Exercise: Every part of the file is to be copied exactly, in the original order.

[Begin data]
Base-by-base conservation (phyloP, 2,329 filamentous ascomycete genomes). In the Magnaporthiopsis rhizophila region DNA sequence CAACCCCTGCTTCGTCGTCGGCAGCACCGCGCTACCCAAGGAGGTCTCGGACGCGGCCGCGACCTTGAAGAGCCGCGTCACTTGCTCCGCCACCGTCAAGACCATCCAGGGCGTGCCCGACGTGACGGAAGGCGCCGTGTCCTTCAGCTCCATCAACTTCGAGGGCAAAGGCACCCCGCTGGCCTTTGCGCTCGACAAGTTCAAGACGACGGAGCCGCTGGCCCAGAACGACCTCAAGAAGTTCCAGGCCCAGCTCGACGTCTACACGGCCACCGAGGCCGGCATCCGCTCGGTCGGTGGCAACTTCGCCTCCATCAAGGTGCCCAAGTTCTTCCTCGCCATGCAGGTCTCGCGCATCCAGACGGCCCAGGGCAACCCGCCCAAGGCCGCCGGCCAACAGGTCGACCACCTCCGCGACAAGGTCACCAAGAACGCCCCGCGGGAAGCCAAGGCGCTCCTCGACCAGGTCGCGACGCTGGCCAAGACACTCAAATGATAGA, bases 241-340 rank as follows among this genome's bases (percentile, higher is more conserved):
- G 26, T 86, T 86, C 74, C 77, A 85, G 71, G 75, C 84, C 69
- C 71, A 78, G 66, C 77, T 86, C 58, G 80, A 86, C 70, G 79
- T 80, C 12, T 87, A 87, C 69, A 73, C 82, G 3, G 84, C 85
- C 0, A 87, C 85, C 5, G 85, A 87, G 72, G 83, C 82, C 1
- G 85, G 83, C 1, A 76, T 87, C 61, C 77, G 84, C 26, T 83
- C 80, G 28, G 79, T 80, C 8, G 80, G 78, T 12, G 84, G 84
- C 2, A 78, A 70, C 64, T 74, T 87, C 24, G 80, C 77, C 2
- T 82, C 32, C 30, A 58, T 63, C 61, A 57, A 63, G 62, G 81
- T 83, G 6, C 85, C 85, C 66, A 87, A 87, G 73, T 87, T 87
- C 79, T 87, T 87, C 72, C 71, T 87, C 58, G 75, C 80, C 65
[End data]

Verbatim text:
Base-by-base conservation (phyloP, 2,329 filamentous ascomycete genomes). In the Magnaporthiopsis rhizophila region DNA sequence CAACCCCTGCTTCGTCGTCGGCAGCACCGCGCTACCCAAGGAGGTCTCGGACGCGGCCGCGACCTTGAAGAGCCGCGTCACTTGCTCCGCCACCGTCAAGACCATCCAGGGCGTGCCCGACGTGACGGAAGGCGCCGTGTCCTTCAGCTCCATCAACTTCGAGGGCAAAGGCACCCCGCTGGCCTTTGCGCTCGACAAGTTCAAGACGACGGAGCCGCTGGCCCAGAACGACCTCAAGAAGTTCCAGGCCCAGCTCGACGTCTACACGGCCACCGAGGCCGGCATCCGCTCGGTCGGTGGCAACTTCGCCTCCATCAAGGTGCCCAAGTTCTTCCTCGCCATGCAGGTCTCGCGCATCCAGACGGCCCAGGGCAACCCGCCCAAGGCCGCCGGCCAACAGGTCGACCACCTCCGCGACAAGGTCACCAAGAACGCCCCGCGGGAAGCCAAGGCGCTCCTCGACCAGGTCGCGACGCTGGCCAAGACACTCAAATGATAGA, bases 241-340 rank as follows among this genome's bases (percentile, higher is more conserved):
- G 26, T 86, T 86, C 74, C 77, A 85, G 71, G 75, C 84, C 69
- C 71, A 78, G 66, C 77, T 86, C 58, G 80, A 86, C 70, G 79
- T 80, C 12, T 87, A 87, C 69, A 73, C 82, G 3, G 84, C 85
- C 0, A 87, C 85, C 5, G 85, A 87, G 72, G 83, C 82, C 1
- G 85, G 83, C 1, A 76, T 87, C 61, C 77, G 84, C 26, T 83
- C 80, G 28, G 79, T 80, C 8, G 80, G 78, T 12, G 84, G 84
- C 2, A 78, A 70, C 64, T 74, T 87, C 24, G 80, C 77, C 2
- T 82, C 32, C 30, A 58, T 63, C 61, A 57, A 63, G 62, G 81
- T 83, G 6, C 85, C 85, C 66, A 87, A 87, G 73, T 87, T 87
- C 79, T 87, T 87, C 72, C 71, T 87, C 58, G 75, C 80, C 65